Patriotism and the Cross

On numerous occasions, I have written and spoken about Jesus’ Kingdom of God movement in tension with the Empire of Nation State. The cross, not the flag, should be at the center of Christian worship. The earliest Christian creed, Jesus is Lord, had lethal ramifications for those who accepted Jesus’ call to follow in the way of the cross. They refused to acknowledge Caesar as Lord. Yet so many in the church today have subjugated Christian faith to the gods of nationalistic allegiance. It befuddles me to see churches fly the Christian flag under the American flag. What does this say about Jesus’ ultimate authority and our ultimate allegiance to him?

Mike Jordan Laskey, director of Life and Justice Ministries for the Catholic dioceses of Camden, New Jersey speaks about our contested loyalties: “Because Christians belong to a community that transcends national boundaries and politics, they should be wary of churches that hold nationalistic celebrations or sing patriotic songs and of church leaders who cozy up to political figures. American flags don’t belong in church sanctuaries, where the focus should be on the crucified Christ, whom Christians worship and follow.”

I respect the veterans who have given so much for the freedoms that many of us enjoy in this country. In light of the NFL “taking a knee” controversy, I understand how some have been angered by the gesture, assuming it is a sign of disrespect toward veterans. I was appreciative that no NFL player took a knee during Veteran’s Day weekend, because of this perception. But I also understand why some of my friends have chosen to take a knee for causes they perceive as just. Colin Kaepernick, the first NFL player to take a knee during the national anthem, said his action was motivated by his Christian faith, and his concern was for social justice in the black community. There is not justice for some until there is justice for all. Jesus said, “Whatever you do to the least of these brothers and sisters of mine you do to me, and whatever you fail to do for the least of these you fail to do to me.”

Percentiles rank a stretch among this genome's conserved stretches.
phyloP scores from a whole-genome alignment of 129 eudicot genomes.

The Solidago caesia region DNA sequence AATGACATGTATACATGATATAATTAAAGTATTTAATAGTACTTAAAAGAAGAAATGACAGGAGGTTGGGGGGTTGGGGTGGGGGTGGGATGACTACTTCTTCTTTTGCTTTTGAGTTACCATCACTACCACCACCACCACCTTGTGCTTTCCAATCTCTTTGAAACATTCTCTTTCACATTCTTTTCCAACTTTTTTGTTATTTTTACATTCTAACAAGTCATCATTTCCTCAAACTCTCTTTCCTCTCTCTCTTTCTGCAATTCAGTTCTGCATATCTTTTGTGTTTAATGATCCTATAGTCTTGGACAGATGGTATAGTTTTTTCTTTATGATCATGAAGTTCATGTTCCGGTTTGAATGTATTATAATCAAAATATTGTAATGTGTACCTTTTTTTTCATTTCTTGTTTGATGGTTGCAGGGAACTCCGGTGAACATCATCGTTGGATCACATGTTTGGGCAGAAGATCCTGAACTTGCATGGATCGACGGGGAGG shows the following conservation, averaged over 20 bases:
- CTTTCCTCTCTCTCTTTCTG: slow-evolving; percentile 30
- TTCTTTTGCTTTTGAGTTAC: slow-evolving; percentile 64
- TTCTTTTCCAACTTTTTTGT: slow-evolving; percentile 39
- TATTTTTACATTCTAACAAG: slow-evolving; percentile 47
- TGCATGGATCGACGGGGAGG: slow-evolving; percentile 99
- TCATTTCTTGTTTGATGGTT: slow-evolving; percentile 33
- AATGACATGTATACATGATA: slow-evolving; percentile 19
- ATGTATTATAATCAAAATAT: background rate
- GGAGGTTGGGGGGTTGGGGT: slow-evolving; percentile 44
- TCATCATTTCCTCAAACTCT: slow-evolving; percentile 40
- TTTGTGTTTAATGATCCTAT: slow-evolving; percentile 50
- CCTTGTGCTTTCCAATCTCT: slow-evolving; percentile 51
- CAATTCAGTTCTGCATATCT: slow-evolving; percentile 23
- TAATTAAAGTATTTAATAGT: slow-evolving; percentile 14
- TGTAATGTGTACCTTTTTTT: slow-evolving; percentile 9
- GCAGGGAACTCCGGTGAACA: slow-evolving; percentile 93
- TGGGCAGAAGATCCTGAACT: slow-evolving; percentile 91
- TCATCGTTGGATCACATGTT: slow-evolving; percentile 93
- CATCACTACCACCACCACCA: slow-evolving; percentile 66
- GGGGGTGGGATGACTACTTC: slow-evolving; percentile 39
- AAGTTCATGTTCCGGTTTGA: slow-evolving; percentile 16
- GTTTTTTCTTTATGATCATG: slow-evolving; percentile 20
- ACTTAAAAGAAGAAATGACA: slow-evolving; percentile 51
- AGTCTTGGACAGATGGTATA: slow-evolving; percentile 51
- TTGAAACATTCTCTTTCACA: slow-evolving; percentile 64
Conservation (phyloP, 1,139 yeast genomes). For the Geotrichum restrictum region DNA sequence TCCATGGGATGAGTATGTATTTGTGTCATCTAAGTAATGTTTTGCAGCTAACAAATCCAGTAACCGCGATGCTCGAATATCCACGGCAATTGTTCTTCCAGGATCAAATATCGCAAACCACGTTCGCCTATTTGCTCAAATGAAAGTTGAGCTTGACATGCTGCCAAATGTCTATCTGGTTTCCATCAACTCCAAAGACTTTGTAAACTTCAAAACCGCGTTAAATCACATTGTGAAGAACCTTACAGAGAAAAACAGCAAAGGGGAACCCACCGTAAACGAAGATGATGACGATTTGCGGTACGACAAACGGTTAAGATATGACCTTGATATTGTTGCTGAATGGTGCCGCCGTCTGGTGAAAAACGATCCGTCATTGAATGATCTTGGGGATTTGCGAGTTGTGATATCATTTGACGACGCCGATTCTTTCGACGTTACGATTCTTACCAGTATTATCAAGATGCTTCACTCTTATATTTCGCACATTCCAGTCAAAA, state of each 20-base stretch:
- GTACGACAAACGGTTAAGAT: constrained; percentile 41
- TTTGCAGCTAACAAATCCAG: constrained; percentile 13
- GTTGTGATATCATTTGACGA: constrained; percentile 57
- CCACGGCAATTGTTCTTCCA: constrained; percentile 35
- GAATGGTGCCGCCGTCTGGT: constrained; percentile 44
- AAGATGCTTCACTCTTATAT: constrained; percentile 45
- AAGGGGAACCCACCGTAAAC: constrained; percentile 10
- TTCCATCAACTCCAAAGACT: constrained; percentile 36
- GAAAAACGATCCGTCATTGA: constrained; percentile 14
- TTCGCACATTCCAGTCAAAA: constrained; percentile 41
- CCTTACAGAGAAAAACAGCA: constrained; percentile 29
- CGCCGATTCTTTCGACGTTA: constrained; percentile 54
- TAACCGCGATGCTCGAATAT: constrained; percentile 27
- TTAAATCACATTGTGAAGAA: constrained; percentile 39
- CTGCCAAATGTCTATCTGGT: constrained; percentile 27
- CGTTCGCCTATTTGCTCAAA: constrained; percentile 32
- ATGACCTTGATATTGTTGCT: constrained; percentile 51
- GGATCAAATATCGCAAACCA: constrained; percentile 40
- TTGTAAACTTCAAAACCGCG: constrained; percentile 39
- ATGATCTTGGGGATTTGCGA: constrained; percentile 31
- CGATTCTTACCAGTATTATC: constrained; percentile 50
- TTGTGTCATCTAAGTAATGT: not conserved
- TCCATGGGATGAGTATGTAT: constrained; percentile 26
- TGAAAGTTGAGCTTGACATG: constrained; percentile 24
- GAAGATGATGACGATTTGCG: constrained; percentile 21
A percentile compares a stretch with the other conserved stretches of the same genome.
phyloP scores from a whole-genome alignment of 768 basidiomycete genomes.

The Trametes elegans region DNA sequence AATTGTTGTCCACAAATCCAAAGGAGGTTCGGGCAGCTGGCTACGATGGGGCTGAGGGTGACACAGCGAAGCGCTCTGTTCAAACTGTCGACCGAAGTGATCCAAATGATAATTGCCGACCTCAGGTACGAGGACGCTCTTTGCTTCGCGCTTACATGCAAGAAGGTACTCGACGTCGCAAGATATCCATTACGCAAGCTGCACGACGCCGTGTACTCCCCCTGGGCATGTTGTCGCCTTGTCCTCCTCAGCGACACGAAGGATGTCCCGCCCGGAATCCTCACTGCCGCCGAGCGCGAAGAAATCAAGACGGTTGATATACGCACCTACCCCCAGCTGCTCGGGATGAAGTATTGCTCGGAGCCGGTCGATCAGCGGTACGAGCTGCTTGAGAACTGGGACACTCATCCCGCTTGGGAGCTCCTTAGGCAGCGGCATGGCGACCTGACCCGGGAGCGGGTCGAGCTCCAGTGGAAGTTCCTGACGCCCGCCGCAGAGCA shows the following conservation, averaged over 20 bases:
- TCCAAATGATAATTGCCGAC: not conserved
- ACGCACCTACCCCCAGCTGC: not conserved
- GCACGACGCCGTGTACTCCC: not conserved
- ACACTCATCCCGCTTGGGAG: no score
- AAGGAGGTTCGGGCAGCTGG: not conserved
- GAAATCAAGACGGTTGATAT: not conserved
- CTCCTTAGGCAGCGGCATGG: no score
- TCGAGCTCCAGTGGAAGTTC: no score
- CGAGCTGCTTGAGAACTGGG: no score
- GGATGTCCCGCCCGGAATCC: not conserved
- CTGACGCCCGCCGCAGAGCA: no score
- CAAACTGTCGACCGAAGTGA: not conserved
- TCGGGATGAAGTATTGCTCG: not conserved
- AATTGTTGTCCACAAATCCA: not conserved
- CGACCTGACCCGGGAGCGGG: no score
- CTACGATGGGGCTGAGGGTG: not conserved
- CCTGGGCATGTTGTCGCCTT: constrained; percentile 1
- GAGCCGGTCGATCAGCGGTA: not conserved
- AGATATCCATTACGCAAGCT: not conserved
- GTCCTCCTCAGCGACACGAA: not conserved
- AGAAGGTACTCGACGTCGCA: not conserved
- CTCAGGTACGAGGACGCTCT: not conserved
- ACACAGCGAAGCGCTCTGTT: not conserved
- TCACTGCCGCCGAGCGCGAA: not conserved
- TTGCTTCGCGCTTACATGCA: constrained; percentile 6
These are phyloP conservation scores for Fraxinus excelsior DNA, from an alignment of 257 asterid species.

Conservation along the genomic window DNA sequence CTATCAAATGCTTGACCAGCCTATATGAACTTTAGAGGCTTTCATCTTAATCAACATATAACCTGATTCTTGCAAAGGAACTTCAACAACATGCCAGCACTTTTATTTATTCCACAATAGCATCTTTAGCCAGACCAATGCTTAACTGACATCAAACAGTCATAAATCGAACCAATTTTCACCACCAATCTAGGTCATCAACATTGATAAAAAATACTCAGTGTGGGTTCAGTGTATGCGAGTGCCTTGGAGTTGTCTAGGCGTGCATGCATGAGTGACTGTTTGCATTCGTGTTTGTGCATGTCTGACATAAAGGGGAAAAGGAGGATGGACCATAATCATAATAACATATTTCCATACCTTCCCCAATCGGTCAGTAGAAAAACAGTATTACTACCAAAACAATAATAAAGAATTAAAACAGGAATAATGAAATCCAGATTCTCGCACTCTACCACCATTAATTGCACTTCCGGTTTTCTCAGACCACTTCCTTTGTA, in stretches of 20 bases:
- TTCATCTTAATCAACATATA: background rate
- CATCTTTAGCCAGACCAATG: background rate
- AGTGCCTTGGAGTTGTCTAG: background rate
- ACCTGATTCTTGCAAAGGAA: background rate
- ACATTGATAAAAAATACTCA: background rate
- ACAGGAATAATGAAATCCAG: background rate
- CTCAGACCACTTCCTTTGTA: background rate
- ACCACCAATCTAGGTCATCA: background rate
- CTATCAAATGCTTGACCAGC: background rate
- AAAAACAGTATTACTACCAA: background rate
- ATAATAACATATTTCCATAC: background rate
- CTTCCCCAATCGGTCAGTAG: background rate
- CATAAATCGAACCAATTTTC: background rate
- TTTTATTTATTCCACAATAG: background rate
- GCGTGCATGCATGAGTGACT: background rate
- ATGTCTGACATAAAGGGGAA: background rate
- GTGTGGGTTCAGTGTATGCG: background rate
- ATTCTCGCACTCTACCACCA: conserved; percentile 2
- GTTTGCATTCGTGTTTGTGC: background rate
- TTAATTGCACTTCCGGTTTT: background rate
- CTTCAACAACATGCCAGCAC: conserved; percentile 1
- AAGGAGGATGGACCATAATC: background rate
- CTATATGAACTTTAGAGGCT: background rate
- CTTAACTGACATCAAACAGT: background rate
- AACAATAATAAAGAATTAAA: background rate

As followers of Jesus we can have only one ultimate allegiance. Jesus is Lord!

Recent Comments

Thank you for this.  I agree 100%.  You said in a few words what I totally believe. You quoted one of my favorite Bible verses and one I try to live up to.  We have to remember that Jesus died for all and those who call themselves Christian must remember that when he said, “As I have loved you, love one another”,  He didn’t make any exceptions.

Pastor Mike, I could not agree more. As a veteran, I fully support the right of dissent that I fought to protect. As a Christian, I am troubled by “patriotism” in church. Why? How does an immigrant or or foreign visitor feel when the aura around a service is about earthly nation instead of the kingdom of God? I don’t think any national flags should be displayed in any church. It is not the proper place. God is the God of all the earth and everyone in it. Tying God to nationality is shortsighted and counterproductive to the Good News. Thank you for your leadership!

Mike, this has been one of the things I have struggled with my entire life, not just during my ministry.  I have stated several times how the flags are in the wrong place both on the pole and in our sanctuaries.  If we are going to place both flags in our sanctuaries, the place of honor (to the speakers right) should be the Christian flag and not the American flag.  I have been warned many times about moving them, which shows how much nationalism has over taken our churches.  Peace and thank you for your words.

my church is in the shadow of Rome.  pray for me

One of the reasons I was fired by a UMC as its worship director was that I would not put patriotic songs in the worship service. Thank you for bringing light to such a troubling issue.

As much as I would like to remove the American flag from our church sanctuary, that is not an option. After being lectured numerous times about the “proper” or “legally required” positioning of the American flag in relation to the lectern and other flags, I suggested that we just put the Christian flag in a closet. We still have a cross above the chancel to remind people why we have assembled. If a Christian flag’s only purpose is to be subordinate to Old Glory, I say put it away. No one has complained in the three years since the change.

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